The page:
Why does the Secretary of State deliberately set out to rubbish the achievements of BL, and Leyland Trucks in particular, and of the thousands of people who work in the company, as he has done from the Dispatch Box this afternoon, when last month the figures issued by the Society of Motor Manufacturers and Traders showed that Leyland was at the top of the league for the sale of heavy trucks and that General Motors' Bedford subsidiary had slipped to fifth place? What is in it for Leyland to be taken over by the failing General Motors? What information has the right hon. Gentleman of General Motors' plans to produce a world lorry, which would seriously undermine any design and development capability of Leyland Trucks?

Mr. Channon

I have in no sense rubbished the achievements of Leyland Vehicles. [Interruption.] I certainly have not. If it is rubbishing the achievements of Leyland Vehicles to tell the truth about the figures, that is astonishing. The House should recognise that there is immense over-capacity in this area. There are serious commercial problems and substantial losses between Leyland Vehicles—£61 million in 1984 and £70 million in 1983. To imagine that those problems can be wished away by a magic wand is simply ridiculous.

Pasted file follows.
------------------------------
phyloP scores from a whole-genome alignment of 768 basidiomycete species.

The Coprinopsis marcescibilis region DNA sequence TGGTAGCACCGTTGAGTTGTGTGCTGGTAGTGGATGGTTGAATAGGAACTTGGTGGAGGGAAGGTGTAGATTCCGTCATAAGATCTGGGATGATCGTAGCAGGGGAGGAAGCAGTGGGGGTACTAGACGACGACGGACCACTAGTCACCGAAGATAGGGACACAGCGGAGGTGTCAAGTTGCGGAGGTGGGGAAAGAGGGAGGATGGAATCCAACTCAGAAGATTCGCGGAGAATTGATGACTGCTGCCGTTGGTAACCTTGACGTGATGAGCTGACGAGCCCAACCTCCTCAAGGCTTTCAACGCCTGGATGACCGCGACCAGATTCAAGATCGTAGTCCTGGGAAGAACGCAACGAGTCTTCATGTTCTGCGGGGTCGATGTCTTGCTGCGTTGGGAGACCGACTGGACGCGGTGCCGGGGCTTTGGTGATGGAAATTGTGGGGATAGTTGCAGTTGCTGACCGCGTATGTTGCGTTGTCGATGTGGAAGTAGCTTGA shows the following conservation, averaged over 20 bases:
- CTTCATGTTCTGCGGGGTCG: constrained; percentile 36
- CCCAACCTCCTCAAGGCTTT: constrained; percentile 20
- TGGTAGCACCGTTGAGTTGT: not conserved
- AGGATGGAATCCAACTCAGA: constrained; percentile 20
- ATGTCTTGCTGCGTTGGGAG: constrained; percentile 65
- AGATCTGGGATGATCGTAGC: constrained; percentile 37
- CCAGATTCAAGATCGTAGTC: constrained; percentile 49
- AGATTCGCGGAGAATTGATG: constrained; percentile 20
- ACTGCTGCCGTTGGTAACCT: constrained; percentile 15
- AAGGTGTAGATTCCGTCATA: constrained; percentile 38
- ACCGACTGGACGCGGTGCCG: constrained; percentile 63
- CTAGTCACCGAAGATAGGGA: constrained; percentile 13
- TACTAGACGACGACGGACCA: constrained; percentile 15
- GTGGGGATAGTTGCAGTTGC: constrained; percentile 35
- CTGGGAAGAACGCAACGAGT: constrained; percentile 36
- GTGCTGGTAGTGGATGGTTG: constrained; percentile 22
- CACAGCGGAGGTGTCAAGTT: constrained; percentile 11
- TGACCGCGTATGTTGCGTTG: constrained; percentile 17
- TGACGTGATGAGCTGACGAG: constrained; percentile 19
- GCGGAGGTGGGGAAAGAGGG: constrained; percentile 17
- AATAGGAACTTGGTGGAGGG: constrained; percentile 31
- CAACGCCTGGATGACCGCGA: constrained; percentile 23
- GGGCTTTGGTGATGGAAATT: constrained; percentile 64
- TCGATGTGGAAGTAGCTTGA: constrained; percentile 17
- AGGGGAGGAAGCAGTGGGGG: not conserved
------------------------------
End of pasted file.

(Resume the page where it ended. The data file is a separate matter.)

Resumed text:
Several Hon. Members


Mr. Speaker

Order. This is an extension of Question Time. I regret that I cannot call everyone, but I shall ensure that those who are not called get preference when we discuss the matter again.

Mr. John Smith

On a point of order, Mr. Speaker. It is my intention to move an application under Standing Order No. 10 in view of the inadequate response that we have received from the Secretary of State and his deliberate evasion of a number of important questions. May I have your advice on when I should do so?

Mr. Speaker

At the appropriate time, which is after private notice questions.